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Tuesday, April 28, 2009

Early one morning......

Here's our Charlie enjoying a few peaceful moments surveying his territory in the garden. It's early in the morning and all is quiet for now. You can just see the red brick Methodist Chapel in the centre of the photograph, and all the crates filled with plants are in readiness for our 'big' sale at the nearby market town of Stanhope this weekend. We take our plants there every year and the people look forward to seeing us, as we do them.

See our 'posh' brolly! It doesn't have a base and is merely stuck in the ground. It's there to give the dogs some shade because our garden faces south and is a fantastic sun trap. Mind you, they lie everywhere but under the brolly and we end up having to take them, puffing and panting, indoors...... and the dogs fairly puff and pant too!

The patio is full of cracks and looks like it's ready to fall apart quite soon! But if we replace it, we'll disturb all the mice, frogs and toads that live under it. Still, the house is almost 120 years old and that old stone has never been replaced so it can bide a bit longer. :D

Here's Charlie again watching one of the wood pigeons stopping by for his breakfast. If you look to the left of Charlie, you can just see him (or click on photo to enlarge).

Saturday, April 18, 2009

Whitworth Hall Revisited ~ County Durham, U.K.

It's nearing the end of the childrens' Easter school holidays and here we are at Whitworth Hall again..... at least we were earlier today; it's just after 11.30p.m. now. I love this place and it doesn't matter how many times we visit, I still get an overwhelming sense of the uplifting beauty here. Strolling round as slowly as I can, I think to myself, "This is what Heaven must be like right here on Earth."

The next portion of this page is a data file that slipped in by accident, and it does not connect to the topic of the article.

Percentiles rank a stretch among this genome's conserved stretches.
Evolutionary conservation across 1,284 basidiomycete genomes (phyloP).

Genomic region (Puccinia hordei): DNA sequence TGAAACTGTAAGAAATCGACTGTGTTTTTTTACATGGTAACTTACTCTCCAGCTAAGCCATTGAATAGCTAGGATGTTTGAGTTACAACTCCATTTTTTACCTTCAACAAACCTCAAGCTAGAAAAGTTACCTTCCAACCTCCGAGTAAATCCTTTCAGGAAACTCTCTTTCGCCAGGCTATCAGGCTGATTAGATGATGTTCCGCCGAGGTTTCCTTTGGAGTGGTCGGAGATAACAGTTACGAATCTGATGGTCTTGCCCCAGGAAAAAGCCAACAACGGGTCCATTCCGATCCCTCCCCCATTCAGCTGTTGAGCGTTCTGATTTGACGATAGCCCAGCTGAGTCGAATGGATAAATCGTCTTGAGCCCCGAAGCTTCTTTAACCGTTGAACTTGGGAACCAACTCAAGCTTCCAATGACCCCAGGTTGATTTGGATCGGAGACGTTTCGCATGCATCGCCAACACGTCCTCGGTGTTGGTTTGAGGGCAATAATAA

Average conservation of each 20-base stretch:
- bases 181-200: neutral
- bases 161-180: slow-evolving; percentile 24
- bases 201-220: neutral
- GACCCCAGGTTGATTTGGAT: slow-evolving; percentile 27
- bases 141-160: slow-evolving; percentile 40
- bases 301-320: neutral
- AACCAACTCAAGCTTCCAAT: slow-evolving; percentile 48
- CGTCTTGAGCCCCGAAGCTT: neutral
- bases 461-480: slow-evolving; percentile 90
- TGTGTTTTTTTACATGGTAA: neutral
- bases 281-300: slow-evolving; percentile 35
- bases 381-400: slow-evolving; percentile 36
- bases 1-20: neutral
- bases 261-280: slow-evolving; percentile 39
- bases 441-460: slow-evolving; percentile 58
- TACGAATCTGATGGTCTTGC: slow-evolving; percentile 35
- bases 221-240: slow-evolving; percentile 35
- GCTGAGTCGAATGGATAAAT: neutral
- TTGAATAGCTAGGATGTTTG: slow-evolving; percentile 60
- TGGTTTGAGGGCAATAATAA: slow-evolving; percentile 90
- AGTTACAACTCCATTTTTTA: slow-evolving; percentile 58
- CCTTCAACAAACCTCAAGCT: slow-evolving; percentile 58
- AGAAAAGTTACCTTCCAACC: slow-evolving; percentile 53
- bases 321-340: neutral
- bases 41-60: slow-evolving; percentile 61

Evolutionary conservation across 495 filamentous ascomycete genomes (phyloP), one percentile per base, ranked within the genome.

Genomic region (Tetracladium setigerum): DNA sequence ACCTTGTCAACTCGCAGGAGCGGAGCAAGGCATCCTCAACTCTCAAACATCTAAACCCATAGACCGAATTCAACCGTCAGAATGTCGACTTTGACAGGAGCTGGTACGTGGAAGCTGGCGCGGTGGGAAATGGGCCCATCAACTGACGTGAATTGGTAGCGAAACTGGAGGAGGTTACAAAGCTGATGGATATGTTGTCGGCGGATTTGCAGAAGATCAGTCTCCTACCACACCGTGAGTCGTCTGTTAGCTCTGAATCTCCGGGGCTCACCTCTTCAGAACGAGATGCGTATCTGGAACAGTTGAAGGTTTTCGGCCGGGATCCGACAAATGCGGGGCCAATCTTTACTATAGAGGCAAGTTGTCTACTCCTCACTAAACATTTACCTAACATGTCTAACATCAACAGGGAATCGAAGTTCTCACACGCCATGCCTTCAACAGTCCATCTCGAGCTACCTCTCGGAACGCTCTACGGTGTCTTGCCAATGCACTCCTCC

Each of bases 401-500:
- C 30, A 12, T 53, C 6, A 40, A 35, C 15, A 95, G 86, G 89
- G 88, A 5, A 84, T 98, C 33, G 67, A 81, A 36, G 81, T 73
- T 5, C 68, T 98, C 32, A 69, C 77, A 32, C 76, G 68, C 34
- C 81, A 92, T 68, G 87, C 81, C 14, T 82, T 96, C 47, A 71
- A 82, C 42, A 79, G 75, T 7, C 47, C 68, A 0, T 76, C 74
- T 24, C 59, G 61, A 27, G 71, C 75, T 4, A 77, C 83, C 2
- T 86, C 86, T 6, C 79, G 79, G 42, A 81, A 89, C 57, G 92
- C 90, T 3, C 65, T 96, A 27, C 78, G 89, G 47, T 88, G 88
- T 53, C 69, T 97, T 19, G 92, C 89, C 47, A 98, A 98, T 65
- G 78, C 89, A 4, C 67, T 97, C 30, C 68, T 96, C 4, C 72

Apple trees in the orchard

Grape vines which will start into the new season's growth soon

This is a 'folly' that was built out on the lake. The materials were taken from part of the older church that stood in the grounds (a more recent one was built in its place). The folly is lit up in the evenings.

I couldn't resist taking this close-up of a Rhododendron flower while walking in the woodland gardens

.......... and here is the woodland walk. You can see the church in the background. This is the church where family members of Whitworth Hall attended.

The church and its grounds deserve a post of its own. There are beautiful old gravestones and vaults covered in lichens and mosses and wildflowers growing amongst the grass. The grounds of the church aren't neglected and overgrown though, but well-managed with wildlife in mind, as are the woodland gardens.

In the walled garden, where the orchard is, the bees were buzzing round clumps of Pulmonaria (Lungwort). The gardeners knew what they were doing when they planted it there, attracting all those bees which will, in turn, pollinate the fruit trees. Sometimes a bee will linger in a particular flower and you can easily get a good close-up photograph but they were flitting in and out of the pulmonaria flowers in the blink of an eye and it wasn't to be. Forgive the pun! It was amusing to see them with their backs brushed with grains of pollen. I like bees. :)